When planning for the website, I’ve done a fair bit of research into content management systems and writing tools. Actually, writing on the web is an extremely hard problem to solve. Why do most CMSes have an interface that looks like a plane cockpit? Categories, tags, trackback options, publish date, URL slug, we certainly need all of that, right? No. A blinking cursor, that’s all we need. Really? How do you import images then? And what do you do for formatting?
We put a lot of thought into how our sites look when people view our posts, but what about when we write it? Why does our content should be written in a little
The Medium, Svbtle road
Many smart people are working to create the ultimate writing experience. Ev Williams, explains how they approached writing in Medium:
As I’m writing this, I see not just a WYSIWYG editor, I see the page I’m going to publish, which looks just like the version you’re reading. In fact, it is the version you’re reading. There’s no layer of abstraction. This is a simple (and old) concept, but I haven’t seen it in any other publishing tool—unless you count Google Docs and the like, where you’re basically always in editing mode (versus always in viewing mode). And it makes a big difference. Having to go back and forth between your creation tool and your creation is like sculpting by talking.
What if you could just write and not worry about anything else? That’s all good and great if you don’t mind your content being owned by someone else. And is the broswer really the best way to write text? I bet you spend 5 hours a day in an app that handles text way better than a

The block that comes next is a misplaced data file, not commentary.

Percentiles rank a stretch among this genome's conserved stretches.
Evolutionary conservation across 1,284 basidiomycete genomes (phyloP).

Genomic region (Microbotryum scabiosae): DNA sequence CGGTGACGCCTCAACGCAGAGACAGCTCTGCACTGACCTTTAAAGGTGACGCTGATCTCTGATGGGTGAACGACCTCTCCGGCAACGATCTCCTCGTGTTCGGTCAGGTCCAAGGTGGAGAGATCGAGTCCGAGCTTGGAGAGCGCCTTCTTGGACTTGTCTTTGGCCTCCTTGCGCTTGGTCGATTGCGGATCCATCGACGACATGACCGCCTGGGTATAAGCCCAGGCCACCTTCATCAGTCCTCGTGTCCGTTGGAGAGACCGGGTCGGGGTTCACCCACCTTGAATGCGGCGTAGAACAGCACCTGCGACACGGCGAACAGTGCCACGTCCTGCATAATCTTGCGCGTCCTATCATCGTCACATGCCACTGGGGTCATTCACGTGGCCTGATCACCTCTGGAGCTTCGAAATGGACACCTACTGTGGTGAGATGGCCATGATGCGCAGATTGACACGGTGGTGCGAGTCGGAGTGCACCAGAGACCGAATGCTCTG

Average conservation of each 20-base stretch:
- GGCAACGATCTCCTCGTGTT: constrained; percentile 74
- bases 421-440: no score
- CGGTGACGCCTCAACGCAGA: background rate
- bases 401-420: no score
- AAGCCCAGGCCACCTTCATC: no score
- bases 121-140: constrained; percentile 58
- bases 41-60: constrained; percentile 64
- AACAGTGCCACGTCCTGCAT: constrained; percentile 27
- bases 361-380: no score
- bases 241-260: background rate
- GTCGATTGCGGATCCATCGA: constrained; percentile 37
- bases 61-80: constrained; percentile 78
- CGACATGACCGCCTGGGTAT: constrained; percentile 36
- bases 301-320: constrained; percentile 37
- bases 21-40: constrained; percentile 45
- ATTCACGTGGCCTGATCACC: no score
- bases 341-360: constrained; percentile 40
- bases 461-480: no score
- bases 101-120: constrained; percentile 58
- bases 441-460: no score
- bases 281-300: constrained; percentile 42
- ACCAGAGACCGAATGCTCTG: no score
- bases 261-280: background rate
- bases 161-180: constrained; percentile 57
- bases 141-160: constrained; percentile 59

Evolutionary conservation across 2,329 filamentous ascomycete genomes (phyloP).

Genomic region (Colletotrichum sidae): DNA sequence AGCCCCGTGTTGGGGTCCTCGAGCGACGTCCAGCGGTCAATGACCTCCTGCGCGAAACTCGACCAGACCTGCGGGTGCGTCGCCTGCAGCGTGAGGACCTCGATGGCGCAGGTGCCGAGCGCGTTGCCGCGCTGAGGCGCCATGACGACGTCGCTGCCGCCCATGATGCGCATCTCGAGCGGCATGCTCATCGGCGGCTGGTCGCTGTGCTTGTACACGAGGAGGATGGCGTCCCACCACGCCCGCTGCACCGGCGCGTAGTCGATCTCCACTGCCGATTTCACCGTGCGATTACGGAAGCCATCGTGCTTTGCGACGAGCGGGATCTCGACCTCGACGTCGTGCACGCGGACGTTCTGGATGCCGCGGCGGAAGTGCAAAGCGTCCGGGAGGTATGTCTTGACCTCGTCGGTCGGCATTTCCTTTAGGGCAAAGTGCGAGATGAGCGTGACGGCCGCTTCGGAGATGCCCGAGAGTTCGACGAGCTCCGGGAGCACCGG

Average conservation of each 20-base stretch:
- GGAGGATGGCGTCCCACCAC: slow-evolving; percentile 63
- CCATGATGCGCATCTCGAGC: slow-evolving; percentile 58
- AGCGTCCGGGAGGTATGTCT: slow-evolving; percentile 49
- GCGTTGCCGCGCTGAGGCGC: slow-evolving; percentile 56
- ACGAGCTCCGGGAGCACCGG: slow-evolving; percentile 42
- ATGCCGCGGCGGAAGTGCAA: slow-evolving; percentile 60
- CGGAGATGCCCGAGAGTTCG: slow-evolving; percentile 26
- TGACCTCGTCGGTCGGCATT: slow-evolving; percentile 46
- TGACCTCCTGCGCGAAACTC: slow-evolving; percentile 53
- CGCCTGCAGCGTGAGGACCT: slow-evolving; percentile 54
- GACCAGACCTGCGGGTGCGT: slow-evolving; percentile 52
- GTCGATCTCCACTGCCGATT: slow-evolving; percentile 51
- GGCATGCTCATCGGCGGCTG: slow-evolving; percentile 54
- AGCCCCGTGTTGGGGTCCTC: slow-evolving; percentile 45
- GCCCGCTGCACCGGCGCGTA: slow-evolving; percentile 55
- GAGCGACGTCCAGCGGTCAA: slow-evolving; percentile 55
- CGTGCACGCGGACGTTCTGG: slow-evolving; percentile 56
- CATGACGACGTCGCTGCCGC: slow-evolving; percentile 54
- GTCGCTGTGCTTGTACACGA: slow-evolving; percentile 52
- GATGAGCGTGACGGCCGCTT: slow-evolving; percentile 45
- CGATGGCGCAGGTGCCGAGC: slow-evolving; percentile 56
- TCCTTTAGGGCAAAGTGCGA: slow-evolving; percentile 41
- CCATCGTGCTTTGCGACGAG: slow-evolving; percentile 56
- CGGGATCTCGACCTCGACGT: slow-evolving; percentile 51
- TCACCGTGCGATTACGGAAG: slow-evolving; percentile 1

<textarea> in a browser tab.
Content as files
The idea is to write your posts in your favourite text editor (mine is Sublime Text), press save and have a post online in seconds. That way, you’re not tied to any particular website and your content is not locked down in a database. As a side benefit, you get tab-triggers, markdown preview and syntax highlighting for free. What if you could just write and not worry about anything else? What if there was no website to login to. Truly no distraction?
To make that happen, you need a flat-file (that word again) CMS like Statamic or Kirby to interpret your files. By following the instructions on their sites, you can quickly figure out the file structure and have a local site up-and-running in minutes. But now, you need to make that live. Since having to FTP into your server to publish a post isn’t my definition of simple, I’ve found a better solution. You can install Dropbox directly on your VPS and have all of your website controlled via your Dropbox folder. To do that, check the tutorial on Kirby’s blog (it works with Statamic too).
Once everything is setup, you can add a post simply by dropping a file into your Dropbox folder. Neat, isn’t it? You can also write posts on iOS in iA Writer since it supports Dropbox. If you’re a bit on the OCD side like me, you can setup a Keyboard Maestro macro that handles creating the file, entering the correct metadata and putting Sublime Text in “distraction-free” mode. Having everything in Dropbox also allows me to have an up-to-date copy of everything on my website on all my machines. Hard to beat. That’s the best writing environment I’ve found, and if anything, it’s closer to the metal.